The Paris Musée d'Orsay, home to some of the world's most famous nude paintings, has been criticised for refusing to let a woman in a low-cut dress enter.
French literature student Jeanne visited the museum on a hot Tuesday afternoon, but museum staff barred her from entering until she agreed to cover up her cleavage.
"Oh no, that's not going to be possible, that's not allowed, that is not acceptable," she quoted the ticket agent saying.
Three other members of the staff, including a security guard, told her what she was wearing - a dress with a plunging neckline - was against the museum's rules.
In an open letter shared on Twitter, Jeanne said the museum officials were staring at her breasts as they demanded she put her jacket on before entering the museum.
"I don't want to put on my jacket as I feel beaten, compelled, I'm ashamed. I feel everyone's looking at my breasts. All I am is breasts; all I am is a woman they are sexualising," she wrote.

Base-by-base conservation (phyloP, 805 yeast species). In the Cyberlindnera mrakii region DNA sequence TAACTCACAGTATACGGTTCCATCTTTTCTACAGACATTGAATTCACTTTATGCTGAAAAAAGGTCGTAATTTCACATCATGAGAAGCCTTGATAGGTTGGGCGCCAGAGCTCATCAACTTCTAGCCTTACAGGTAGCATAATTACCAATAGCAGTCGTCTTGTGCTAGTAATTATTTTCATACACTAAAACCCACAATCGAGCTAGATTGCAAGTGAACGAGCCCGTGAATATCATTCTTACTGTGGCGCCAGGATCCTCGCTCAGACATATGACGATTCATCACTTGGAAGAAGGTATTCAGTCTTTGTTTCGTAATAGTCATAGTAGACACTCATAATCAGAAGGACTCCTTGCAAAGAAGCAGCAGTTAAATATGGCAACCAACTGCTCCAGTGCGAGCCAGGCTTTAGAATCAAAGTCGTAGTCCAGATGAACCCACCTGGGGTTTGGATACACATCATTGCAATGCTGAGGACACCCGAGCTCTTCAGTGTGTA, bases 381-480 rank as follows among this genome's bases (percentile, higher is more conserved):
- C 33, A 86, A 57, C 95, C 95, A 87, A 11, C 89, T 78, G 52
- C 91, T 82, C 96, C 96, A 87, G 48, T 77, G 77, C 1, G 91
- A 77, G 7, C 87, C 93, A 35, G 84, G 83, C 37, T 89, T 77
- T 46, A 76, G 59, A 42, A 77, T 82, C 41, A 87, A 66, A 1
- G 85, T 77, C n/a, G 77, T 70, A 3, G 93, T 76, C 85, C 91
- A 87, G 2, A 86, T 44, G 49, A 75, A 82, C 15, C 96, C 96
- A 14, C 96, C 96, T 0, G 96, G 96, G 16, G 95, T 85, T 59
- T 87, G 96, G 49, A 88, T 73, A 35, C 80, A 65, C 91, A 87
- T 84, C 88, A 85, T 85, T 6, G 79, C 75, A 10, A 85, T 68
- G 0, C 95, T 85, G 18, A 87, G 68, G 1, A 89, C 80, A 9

Her open letter went viral on social media and the Musée d'Orsay contacted her to apologise.
"We learned of an incident that occurred with a visitor when she entered the Musée d'Orsay. We deeply regret this and apologise to the affected person we contact," it tweeted.
Jeanne told the BBC the museum provided her with a very sincere apology but its response on Twitter "failed to recognise the sexist and discriminatory nature of the event".